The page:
A special tribunal convened on Monday to hear the case of Abdul Razaq Wahidi who has been accused of corruption.
Ex-Minister Appears Before Special Tribunal
Former Minister of Communications and Information Technology Abdul Razaq Wahidi on Monday appeared before a special tribunal after being accused of corruption and misuse of authority.
The special tribunal was established to tackle cases against current and former government ministers accused of corruption and Monday’s hearing marked its first session. Monday’s hearing, held at the Supreme Court in Kabul, was presided over by a three-judge panel, led by Judge Zaman Sangari.
Wahidi has been accused of abusing his authority and embezzling revenue collected from the ten percent tax levied on mobile phone users.
The accused has rejected the claims and said the allegations have been part of a political conspiracy against him.
He also questioned the legitimacy of the court and described it as having been a dramatic move.
During Monday’s hearing, Wahidi said his case had been investigated under the chairmanship of the Attorney General and therefore the AG should have been present in court.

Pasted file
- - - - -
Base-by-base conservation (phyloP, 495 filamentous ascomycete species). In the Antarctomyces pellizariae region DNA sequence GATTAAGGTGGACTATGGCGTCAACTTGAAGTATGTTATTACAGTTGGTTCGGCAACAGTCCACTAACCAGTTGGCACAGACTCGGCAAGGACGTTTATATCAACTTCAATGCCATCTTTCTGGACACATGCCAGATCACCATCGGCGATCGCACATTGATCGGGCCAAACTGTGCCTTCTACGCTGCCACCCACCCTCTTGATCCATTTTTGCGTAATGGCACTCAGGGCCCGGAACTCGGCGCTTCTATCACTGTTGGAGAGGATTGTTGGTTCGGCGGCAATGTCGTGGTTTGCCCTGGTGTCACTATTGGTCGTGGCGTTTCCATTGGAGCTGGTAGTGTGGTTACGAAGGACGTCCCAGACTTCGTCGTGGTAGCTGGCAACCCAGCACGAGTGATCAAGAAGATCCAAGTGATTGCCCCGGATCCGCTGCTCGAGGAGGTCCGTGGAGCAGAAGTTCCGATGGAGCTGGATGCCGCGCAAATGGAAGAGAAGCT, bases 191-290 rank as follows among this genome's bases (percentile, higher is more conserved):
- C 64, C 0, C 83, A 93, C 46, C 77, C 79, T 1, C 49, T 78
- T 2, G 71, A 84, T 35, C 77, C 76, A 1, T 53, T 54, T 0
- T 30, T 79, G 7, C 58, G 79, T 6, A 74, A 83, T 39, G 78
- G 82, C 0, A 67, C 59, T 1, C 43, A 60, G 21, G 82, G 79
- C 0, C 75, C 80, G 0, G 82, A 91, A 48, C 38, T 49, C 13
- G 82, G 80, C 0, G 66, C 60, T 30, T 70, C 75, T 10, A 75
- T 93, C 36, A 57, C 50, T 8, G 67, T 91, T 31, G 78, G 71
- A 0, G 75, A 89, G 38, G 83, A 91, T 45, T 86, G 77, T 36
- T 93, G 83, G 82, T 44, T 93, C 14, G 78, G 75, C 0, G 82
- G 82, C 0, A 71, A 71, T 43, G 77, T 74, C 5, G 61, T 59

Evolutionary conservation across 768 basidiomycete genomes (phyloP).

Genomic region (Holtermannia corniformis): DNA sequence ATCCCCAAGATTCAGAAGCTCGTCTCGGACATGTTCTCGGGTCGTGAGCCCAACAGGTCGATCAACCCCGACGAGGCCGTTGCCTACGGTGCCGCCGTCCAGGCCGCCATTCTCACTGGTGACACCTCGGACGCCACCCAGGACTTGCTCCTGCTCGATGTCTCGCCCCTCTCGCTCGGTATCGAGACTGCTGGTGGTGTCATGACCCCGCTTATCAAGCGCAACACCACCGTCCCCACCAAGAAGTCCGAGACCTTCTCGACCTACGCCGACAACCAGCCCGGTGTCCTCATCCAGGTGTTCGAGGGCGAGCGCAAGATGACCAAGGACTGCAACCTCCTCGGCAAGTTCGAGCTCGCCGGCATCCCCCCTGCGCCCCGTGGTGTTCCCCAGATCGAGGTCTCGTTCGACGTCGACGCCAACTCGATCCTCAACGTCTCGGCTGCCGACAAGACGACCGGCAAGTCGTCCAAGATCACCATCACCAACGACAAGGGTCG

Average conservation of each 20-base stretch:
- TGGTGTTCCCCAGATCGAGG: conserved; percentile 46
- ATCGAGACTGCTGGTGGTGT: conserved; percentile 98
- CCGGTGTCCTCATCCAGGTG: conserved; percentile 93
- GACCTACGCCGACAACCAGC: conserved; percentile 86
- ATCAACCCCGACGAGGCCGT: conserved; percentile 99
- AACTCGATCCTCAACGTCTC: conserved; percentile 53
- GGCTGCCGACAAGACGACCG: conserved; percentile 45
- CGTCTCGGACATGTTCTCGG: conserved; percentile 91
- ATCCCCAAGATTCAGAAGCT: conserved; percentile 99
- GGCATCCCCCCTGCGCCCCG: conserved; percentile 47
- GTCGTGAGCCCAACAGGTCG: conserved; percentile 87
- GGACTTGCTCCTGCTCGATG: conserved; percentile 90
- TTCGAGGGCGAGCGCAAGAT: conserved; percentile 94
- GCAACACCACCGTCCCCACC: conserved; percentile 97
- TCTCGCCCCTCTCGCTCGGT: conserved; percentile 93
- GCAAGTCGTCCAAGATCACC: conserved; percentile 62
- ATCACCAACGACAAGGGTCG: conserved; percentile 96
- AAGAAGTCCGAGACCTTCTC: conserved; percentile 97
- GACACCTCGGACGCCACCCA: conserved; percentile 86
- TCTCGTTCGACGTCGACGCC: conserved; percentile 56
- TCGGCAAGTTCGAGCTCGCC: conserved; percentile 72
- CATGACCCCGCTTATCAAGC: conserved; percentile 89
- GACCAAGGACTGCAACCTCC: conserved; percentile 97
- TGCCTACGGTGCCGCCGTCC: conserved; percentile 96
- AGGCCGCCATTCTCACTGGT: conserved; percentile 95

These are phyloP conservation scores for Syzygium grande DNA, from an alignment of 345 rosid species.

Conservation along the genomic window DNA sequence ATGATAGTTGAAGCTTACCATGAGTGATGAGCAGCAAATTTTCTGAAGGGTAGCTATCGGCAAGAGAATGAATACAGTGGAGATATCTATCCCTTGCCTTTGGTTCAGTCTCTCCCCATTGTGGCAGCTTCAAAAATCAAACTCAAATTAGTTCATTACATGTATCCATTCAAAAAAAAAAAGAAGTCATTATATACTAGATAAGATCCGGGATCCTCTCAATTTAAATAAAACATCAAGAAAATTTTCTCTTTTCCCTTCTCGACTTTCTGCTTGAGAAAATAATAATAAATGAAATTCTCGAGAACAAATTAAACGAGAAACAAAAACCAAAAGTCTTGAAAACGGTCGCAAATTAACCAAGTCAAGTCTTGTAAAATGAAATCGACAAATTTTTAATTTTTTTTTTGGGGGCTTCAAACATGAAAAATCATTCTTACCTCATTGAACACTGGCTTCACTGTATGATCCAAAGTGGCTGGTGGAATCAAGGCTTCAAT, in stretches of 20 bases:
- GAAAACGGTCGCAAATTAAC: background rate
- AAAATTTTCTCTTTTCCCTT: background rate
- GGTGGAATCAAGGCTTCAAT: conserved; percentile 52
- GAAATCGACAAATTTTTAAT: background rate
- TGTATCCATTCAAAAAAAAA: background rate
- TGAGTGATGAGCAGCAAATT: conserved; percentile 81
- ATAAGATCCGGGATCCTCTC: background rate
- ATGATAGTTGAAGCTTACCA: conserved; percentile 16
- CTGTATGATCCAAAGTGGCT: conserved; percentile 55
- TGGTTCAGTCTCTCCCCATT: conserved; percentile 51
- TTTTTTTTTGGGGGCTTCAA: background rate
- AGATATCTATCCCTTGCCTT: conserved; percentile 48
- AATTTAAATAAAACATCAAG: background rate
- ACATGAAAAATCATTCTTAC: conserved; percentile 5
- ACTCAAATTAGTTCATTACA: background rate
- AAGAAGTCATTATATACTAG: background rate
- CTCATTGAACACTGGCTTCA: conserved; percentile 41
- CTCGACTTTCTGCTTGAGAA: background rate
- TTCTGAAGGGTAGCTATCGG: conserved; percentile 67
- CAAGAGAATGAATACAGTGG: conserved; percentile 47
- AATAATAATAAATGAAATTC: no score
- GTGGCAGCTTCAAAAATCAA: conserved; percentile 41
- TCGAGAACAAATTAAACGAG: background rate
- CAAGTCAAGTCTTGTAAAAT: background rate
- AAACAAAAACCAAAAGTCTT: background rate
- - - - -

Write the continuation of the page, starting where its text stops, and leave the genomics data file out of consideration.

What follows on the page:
The state prosecutor, Hekmatullah, said: “Mr Wahidi has misused his authorities, he hired at least 37 people as contract staff with higher salaries despite there not having been any need for them.”
But Wahidi’s defense lawyer, Mohammad Ali Farhang, rejected the prosecutor’s claims.
“They have not clarified the amount of money they claim (Wahidi) embezzled, they are not providing any legal documents in this respect to show where Mr Wahidi has violated the law,” said Farhang.
The special tribunal is expected to determine its findings soon but no date has been set for its final verdict. Monday’s hearing was however adjourned to Friday.
Wahidi was suspended in January last year, after which President Ashraf Ghani appointed a panel to assess the collection process of the 10 percent tax levied on mobile phone users.
This came after the National Unity Government (NUG) imposed the new levy in 2016.
Earlier on Monday, deputy presidential spokesperson Shahussain Murtazawi said in a social media post that Monday’s hearing was the first time a former cabinet member would appear before the tribunal. He also said this was part of the ongoing efforts by government to root out corruption.